WASHINGTON - Sharon Fast Gustafson was sworn in today as General Counsel of the U.S. Equal Employment Opportunity Commission (EEOC) for a four-year term. She becomes the first woman to serve as General Counsel at the EEOC.
"The EEOC's litigation program is an important tool for enforcing federal employment discrimination laws," said EEOC Chair Janet Dhillon. "I look forward to working with General Counsel Gustafson as we work to advance equal employment opportunity in the American workplace."
Gustafson said, "My own experience so far in employment discrimination matters has not been to sit in a high seat, pulling the levers of power. Rather, I have been a solo lawyer most often representing the employee of modest means or the small business employer. My seat has been in a mediation room, trying to invoke the agency's remedies to help someone get his job back, to get compensation for a wrongful termination, or to preserve the reputation of an employer wrongly accused. I think of my work as having been retail, street-level civil rights litigation. I look forward to using my decades of experience in employment law to conduct the litigation of the EEOC. My goal is to work with the EEOC's career staff to prevent illegal discrimination in the workplace and to remedy it where it has occurred."
Gustafson has been practicing employment law ever since she earned her J.D. from Georgetown University Law Center, cum laude, in 1991. After law school she worked for four years in the labor and employment law group at Jones Day in Washington, D.C. She subsequently served as a solo practitioner in Virginia, Maryland and the District of Columbia. Gustafson has advised and represented both employees and employers in employment-related legal matters. She was awarded Lawyer of the Year (2016) by the Metropolitan Washington Employment Lawyers Association.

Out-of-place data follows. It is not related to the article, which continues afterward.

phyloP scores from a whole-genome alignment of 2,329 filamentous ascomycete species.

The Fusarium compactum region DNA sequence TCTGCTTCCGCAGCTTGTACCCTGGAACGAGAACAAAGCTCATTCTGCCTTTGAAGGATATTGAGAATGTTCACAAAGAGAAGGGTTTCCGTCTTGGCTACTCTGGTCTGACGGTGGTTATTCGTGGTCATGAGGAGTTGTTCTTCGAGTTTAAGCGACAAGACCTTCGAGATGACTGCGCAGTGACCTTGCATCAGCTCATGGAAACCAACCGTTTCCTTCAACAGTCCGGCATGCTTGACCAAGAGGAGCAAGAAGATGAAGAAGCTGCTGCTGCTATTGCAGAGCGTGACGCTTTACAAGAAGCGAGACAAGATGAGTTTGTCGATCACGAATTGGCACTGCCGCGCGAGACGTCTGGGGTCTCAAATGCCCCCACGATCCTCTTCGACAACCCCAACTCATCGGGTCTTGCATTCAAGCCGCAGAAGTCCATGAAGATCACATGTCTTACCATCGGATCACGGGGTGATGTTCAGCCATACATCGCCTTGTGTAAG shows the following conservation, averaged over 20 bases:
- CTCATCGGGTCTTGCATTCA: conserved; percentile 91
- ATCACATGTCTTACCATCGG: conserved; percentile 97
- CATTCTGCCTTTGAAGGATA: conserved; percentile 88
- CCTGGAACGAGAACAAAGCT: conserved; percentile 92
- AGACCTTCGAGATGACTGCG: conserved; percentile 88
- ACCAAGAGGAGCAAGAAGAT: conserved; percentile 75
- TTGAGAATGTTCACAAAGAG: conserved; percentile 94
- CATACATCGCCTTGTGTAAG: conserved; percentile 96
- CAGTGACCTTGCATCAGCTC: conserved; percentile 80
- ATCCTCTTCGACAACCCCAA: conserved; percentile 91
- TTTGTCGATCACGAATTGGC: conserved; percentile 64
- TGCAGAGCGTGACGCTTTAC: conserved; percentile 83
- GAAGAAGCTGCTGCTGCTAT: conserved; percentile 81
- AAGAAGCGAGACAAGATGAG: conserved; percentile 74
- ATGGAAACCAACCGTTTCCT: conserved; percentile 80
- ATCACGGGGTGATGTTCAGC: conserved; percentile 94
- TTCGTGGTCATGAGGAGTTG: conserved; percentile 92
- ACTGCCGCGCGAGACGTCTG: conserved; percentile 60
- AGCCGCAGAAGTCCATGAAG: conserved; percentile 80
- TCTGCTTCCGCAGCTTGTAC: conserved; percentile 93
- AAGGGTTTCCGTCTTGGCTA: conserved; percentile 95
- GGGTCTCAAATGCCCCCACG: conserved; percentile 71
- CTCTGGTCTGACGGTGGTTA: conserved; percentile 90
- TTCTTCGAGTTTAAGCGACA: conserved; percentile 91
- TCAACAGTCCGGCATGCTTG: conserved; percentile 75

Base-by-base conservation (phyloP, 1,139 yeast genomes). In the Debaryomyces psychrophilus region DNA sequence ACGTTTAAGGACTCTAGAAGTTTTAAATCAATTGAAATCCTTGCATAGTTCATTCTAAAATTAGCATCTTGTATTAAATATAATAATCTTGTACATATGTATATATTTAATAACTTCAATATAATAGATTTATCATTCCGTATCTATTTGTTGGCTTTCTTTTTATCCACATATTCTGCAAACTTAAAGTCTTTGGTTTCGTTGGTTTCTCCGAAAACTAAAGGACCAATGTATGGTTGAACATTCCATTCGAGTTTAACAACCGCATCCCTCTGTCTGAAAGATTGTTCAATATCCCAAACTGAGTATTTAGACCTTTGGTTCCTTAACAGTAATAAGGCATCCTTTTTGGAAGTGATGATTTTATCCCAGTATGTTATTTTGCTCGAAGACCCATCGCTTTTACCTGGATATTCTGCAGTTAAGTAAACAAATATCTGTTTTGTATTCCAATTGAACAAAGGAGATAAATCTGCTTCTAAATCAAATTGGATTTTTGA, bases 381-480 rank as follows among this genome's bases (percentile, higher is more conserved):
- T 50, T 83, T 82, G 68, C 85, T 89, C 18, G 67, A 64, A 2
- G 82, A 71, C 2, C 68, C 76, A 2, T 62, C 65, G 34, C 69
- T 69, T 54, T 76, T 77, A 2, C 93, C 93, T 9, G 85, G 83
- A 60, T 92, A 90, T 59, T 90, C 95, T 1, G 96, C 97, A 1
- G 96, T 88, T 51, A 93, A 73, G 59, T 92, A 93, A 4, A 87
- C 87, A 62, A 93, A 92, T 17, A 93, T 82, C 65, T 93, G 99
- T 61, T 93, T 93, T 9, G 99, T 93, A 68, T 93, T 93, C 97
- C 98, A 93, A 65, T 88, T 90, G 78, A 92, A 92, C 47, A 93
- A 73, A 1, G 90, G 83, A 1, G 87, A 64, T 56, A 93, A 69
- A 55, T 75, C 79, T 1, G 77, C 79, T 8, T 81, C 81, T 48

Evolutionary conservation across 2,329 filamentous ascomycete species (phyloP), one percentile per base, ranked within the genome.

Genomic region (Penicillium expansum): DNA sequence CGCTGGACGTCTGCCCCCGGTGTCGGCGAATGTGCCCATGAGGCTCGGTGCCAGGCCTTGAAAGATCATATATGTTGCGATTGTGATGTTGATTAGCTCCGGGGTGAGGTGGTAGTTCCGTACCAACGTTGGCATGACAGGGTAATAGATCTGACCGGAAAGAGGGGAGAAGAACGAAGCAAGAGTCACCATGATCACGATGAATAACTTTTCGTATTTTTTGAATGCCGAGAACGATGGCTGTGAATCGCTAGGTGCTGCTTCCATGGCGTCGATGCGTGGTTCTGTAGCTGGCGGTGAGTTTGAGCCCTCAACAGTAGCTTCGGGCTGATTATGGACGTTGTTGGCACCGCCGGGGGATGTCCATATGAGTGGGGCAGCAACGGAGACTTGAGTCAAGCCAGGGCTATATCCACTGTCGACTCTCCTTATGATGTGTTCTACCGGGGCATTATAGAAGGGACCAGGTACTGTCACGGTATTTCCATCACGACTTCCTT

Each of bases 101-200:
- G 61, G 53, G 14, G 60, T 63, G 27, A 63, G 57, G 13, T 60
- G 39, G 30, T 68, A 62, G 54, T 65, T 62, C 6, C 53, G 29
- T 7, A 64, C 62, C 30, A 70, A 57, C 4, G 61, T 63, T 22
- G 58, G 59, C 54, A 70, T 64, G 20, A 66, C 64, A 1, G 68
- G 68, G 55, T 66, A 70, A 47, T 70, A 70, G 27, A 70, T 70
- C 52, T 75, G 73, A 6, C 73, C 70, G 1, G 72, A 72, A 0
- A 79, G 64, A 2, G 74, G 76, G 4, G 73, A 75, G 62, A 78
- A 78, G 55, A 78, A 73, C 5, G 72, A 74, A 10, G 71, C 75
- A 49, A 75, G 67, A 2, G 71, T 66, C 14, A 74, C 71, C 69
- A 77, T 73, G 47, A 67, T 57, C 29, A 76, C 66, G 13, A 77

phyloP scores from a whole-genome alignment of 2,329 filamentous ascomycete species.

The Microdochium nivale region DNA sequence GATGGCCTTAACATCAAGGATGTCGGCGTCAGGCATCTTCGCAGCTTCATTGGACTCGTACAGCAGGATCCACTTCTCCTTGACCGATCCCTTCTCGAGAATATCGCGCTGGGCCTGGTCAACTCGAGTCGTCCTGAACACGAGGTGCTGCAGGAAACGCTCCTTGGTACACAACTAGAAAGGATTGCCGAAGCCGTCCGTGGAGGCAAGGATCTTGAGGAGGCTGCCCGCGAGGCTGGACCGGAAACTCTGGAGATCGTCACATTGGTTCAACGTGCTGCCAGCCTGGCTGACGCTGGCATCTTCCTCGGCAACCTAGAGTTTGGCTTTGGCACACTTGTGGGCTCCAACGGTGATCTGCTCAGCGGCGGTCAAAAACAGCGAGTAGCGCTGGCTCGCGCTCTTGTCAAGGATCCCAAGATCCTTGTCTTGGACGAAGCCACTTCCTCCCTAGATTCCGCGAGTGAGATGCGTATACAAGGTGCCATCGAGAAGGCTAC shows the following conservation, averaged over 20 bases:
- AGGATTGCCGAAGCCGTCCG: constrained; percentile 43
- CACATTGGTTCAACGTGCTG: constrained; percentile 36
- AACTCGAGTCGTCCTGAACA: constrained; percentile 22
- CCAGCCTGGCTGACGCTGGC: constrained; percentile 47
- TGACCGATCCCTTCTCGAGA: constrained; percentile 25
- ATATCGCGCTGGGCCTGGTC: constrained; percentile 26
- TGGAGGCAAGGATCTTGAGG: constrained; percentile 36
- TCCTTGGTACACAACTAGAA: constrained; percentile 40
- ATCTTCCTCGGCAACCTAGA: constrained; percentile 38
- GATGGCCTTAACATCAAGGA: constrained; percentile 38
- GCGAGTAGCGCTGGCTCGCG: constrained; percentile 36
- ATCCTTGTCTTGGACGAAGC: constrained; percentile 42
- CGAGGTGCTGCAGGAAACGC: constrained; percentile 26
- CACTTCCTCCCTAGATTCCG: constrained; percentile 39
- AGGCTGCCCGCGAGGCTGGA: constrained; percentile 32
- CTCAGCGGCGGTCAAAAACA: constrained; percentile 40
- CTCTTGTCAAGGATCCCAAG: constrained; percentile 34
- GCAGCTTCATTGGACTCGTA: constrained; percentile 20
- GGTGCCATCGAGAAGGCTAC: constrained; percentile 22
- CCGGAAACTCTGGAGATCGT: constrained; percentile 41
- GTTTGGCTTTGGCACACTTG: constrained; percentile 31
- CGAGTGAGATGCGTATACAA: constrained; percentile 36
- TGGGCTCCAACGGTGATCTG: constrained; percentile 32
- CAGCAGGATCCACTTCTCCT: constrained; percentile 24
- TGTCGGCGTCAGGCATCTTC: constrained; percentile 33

Gustafson was counsel for Peggy Young in the pregnancy discrimination case Young v. United Parcel Service, 2011 WL 665321 (D.Md.), aff'd, 707 F.3d 437 (4th Cir. 2013, rev'd and remanded, 575 U.S. ____, 135 S. Ct 1338 (2015). Young, a delivery driver for United Parcel Service, requested an accommodation for her pregnancy-related lifting restriction advised by her doctors. UPS refused, and Young lost her employee medical coverage. Young sued in federal court, charging the employer with violating the Pregnancy Discrimination Act. The case went to the U.S. Supreme Court. The Court held that employers should provide the same reasonable accommodations to pregnant employees as are offered to other employees with similar restrictions.
The EEOC advances opportunity in the workplace by enforcing federal laws prohibiting employment discrimination. More information is available at www.eeoc.gov. Stay connected with the latest EEOC news by subscribing to our email updates.